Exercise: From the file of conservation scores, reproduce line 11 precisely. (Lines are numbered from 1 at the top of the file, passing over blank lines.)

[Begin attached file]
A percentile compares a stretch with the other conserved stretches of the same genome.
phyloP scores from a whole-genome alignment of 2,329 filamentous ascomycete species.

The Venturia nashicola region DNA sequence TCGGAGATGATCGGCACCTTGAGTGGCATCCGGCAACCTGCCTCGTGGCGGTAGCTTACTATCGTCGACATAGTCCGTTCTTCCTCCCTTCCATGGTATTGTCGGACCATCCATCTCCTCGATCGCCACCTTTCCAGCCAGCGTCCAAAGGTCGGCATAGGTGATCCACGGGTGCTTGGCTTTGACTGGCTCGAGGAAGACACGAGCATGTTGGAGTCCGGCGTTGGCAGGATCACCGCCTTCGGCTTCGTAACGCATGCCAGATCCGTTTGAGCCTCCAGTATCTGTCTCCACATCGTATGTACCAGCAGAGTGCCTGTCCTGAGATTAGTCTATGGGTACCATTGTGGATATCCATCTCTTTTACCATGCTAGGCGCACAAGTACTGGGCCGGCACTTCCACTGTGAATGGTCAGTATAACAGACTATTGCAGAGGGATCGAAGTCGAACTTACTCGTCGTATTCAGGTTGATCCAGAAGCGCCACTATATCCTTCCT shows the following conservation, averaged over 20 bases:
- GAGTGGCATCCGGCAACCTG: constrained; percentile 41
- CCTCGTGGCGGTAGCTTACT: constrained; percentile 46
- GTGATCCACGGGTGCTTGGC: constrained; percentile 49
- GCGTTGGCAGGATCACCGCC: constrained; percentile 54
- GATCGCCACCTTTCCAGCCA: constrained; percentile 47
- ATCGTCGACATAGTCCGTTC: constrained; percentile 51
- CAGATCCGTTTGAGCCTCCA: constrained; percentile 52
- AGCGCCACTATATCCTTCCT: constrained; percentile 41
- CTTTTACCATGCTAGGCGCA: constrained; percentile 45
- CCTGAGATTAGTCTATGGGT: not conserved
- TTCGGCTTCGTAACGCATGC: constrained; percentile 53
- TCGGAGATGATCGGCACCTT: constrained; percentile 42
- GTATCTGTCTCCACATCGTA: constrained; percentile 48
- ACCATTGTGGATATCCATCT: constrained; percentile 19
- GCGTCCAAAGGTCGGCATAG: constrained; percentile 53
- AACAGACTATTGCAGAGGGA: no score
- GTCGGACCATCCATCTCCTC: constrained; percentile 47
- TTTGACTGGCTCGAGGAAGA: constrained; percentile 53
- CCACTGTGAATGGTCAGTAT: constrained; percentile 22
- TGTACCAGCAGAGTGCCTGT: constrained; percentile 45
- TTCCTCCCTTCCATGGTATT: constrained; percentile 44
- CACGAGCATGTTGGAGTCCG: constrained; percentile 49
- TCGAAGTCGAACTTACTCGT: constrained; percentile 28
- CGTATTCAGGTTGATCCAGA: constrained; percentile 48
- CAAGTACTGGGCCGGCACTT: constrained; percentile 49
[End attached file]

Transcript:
- AGCGCCACTATATCCTTCCT: constrained; percentile 41